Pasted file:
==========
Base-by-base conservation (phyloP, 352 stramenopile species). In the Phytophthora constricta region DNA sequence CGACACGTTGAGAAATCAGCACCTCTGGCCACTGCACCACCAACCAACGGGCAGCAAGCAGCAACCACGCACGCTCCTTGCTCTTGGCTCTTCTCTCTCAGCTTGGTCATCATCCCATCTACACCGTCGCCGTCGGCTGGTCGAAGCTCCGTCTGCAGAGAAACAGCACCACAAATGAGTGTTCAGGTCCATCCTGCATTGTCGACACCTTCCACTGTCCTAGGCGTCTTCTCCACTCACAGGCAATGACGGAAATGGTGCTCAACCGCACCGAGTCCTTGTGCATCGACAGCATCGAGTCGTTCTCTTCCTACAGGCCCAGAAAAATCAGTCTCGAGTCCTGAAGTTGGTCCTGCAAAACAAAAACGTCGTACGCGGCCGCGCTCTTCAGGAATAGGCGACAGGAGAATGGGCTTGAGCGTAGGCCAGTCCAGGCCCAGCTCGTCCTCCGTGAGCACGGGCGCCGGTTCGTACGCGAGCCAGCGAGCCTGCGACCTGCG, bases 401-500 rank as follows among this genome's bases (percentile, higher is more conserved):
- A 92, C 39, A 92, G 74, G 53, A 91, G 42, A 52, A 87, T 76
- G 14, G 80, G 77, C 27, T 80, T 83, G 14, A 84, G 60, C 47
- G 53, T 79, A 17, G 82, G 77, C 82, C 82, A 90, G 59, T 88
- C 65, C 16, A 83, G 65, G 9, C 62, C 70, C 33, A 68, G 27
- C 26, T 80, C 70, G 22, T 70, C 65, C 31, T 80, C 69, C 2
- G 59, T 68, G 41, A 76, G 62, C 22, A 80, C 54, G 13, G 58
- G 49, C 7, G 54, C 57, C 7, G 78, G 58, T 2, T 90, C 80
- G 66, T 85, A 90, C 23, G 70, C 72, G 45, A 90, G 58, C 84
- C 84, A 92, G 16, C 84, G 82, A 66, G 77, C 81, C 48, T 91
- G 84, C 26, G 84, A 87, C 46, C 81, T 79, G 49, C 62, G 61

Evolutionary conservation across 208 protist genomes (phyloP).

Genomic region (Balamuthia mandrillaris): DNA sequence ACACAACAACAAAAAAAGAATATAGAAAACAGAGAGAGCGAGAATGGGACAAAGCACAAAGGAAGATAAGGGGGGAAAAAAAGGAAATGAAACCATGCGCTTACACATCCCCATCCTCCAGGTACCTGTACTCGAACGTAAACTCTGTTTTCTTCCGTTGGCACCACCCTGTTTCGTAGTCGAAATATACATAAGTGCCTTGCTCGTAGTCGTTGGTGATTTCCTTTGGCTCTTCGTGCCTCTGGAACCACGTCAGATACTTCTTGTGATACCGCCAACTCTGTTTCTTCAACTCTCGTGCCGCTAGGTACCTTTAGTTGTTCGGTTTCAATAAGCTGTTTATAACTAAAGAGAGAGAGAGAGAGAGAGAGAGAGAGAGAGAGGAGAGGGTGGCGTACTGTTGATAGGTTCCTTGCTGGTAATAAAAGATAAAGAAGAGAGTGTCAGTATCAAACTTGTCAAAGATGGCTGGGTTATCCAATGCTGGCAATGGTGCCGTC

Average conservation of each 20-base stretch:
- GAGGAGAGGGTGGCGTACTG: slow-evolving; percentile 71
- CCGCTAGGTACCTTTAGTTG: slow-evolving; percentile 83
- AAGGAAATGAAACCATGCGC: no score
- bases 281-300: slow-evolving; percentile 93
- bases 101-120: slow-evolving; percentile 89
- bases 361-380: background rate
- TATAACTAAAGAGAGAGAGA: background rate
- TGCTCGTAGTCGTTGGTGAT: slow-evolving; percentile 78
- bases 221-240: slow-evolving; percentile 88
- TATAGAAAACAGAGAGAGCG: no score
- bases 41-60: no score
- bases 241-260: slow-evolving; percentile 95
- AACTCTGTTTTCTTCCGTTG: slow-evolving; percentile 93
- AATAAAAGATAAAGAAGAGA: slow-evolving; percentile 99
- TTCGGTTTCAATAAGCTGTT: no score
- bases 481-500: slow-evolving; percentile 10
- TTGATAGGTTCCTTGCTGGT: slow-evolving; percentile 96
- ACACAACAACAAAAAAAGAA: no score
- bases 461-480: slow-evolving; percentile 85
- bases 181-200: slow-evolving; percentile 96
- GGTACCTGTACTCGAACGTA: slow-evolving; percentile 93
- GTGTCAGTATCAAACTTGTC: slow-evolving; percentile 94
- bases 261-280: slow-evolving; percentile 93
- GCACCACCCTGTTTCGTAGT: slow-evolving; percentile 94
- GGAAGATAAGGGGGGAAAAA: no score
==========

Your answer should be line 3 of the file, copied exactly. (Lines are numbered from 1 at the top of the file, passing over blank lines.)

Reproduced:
- G 14, G 80, G 77, C 27, T 80, T 83, G 14, A 84, G 60, C 47